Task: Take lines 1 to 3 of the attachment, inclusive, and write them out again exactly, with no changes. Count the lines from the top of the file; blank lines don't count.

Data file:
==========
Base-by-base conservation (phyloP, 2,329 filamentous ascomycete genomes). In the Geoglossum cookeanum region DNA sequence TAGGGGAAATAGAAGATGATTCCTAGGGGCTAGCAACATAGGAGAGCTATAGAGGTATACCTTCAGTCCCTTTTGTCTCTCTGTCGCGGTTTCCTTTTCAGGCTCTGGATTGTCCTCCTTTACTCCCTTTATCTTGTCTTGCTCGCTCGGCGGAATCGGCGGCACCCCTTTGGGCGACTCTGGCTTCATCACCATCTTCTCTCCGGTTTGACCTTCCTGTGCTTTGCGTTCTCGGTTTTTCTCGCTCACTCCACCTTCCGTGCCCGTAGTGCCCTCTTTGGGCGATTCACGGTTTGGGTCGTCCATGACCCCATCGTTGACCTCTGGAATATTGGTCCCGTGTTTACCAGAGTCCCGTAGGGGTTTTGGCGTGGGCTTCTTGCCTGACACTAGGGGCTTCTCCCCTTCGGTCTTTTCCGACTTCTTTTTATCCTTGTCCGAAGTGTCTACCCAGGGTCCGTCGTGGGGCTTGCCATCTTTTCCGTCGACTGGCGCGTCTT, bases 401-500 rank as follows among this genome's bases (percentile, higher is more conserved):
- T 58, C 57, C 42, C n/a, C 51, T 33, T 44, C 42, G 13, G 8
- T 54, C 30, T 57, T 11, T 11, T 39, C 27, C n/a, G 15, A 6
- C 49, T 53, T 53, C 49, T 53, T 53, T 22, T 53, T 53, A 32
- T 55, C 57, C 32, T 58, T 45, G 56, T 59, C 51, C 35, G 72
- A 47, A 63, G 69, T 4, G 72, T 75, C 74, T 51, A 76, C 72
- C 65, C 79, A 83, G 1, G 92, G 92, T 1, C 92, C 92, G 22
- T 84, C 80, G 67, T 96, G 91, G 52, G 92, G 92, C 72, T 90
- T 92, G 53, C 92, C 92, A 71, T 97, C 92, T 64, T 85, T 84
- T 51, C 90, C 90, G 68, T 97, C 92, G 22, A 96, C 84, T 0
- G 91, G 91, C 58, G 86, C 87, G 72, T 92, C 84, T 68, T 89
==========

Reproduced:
Base-by-base conservation (phyloP, 2,329 filamentous ascomycete genomes). In the Geoglossum cookeanum region DNA sequence TAGGGGAAATAGAAGATGATTCCTAGGGGCTAGCAACATAGGAGAGCTATAGAGGTATACCTTCAGTCCCTTTTGTCTCTCTGTCGCGGTTTCCTTTTCAGGCTCTGGATTGTCCTCCTTTACTCCCTTTATCTTGTCTTGCTCGCTCGGCGGAATCGGCGGCACCCCTTTGGGCGACTCTGGCTTCATCACCATCTTCTCTCCGGTTTGACCTTCCTGTGCTTTGCGTTCTCGGTTTTTCTCGCTCACTCCACCTTCCGTGCCCGTAGTGCCCTCTTTGGGCGATTCACGGTTTGGGTCGTCCATGACCCCATCGTTGACCTCTGGAATATTGGTCCCGTGTTTACCAGAGTCCCGTAGGGGTTTTGGCGTGGGCTTCTTGCCTGACACTAGGGGCTTCTCCCCTTCGGTCTTTTCCGACTTCTTTTTATCCTTGTCCGAAGTGTCTACCCAGGGTCCGTCGTGGGGCTTGCCATCTTTTCCGTCGACTGGCGCGTCTT, bases 401-500 rank as follows among this genome's bases (percentile, higher is more conserved):
- T 58, C 57, C 42, C n/a, C 51, T 33, T 44, C 42, G 13, G 8
- T 54, C 30, T 57, T 11, T 11, T 39, C 27, C n/a, G 15, A 6